A week or so ago, I was wasting time on social media when a story caught my attention. According to said story, a woman in South Carolina was alerted to a critter being in her kitchen when her “dog just went berserk.”
She initially assumed her dog had located a mouse, but when she entered the kitchen, she spied what she believed to be a stray dog. Keeping her eyes on the “dog,” the 85-year-old dialed 9-1-1. When first responders arrived an hour and 10 minutes later, the woman learned that the “dog,” who had remained pinned in a corner of the room, was actually a coyote who had gained entry into the house through a pet door.
The first responders used pet toys to lure the coyote out of the house through the pet door. The story did not detail the coyote’s fate, but the woman said she has started keeping the pet door closed at night.
What an excellent idea!
Indeed, I would go one step further and keep that pet door closed permanently. This story has highlighted the reason I don’t have a pet door – you never know what’s going to sneak inside your house. It could be a slithering snake or a rabid raccoon or a small psychotic human.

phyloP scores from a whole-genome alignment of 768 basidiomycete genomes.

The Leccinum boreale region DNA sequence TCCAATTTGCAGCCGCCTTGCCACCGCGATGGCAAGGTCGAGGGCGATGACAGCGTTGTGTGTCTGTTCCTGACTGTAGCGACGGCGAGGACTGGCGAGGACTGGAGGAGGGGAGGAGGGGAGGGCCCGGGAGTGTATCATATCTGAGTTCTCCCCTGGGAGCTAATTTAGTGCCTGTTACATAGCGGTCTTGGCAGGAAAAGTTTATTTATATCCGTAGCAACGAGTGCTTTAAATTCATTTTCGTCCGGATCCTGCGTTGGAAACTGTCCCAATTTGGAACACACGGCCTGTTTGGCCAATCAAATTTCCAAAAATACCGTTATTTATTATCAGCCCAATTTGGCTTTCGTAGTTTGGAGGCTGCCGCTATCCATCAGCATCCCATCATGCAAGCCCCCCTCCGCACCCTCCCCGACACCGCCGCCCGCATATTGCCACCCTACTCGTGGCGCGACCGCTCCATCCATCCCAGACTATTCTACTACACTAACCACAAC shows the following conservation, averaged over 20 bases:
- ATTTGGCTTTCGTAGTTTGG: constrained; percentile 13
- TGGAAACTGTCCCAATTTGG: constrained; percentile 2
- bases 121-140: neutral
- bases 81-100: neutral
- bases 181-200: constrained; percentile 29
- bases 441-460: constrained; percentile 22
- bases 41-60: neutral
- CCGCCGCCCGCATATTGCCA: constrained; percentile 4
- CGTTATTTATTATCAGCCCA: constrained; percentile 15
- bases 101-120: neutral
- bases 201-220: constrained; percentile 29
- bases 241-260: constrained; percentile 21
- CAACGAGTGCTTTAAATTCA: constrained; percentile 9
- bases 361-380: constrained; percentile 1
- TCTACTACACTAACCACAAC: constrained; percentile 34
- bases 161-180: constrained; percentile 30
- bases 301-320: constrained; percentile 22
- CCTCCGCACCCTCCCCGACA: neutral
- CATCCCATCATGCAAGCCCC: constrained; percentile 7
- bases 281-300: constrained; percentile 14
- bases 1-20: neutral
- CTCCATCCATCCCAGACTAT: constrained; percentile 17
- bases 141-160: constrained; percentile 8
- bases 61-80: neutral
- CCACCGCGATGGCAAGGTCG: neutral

You just never know.
And this invasion doesn’t have to occur at night or with evil intent. You could be hanging out at your house in the middle of the day, wasting time on social media, when you look up and realize a squirrel or a possum or a baby bobcat has taken up residence on your sofa.
I understand the appeal of pet doors, especially for dog owners. Pet doors allow dogs the freedom to come and go as they please. They allow humans a measure of freedom, too. Humans don’t have to constantly jump up and down like a yo-yo for that canine who can’t decide if he or she wants to stay inside or outside or actually use the expletive bathroom.
It probably works for inside/outside cats, too, but that notion is foreign to me. In fact, my dog, the late, great Mia Frances, was only inside/outside because I had a fenced-in back yard. Still, one time a neighbor’s dog funneled his or her way under the fence and appeared, to my and Mia’s surprise, in the back yard.
I’ve also spotted various other critters, including snakes, rodents, and rabbits, in the yard over the years. Bunnies might be cute, but I would go berserk if one hopped into my house, which is why I do not have a pet door.
This post originally appeared in the Appalachian News-Express.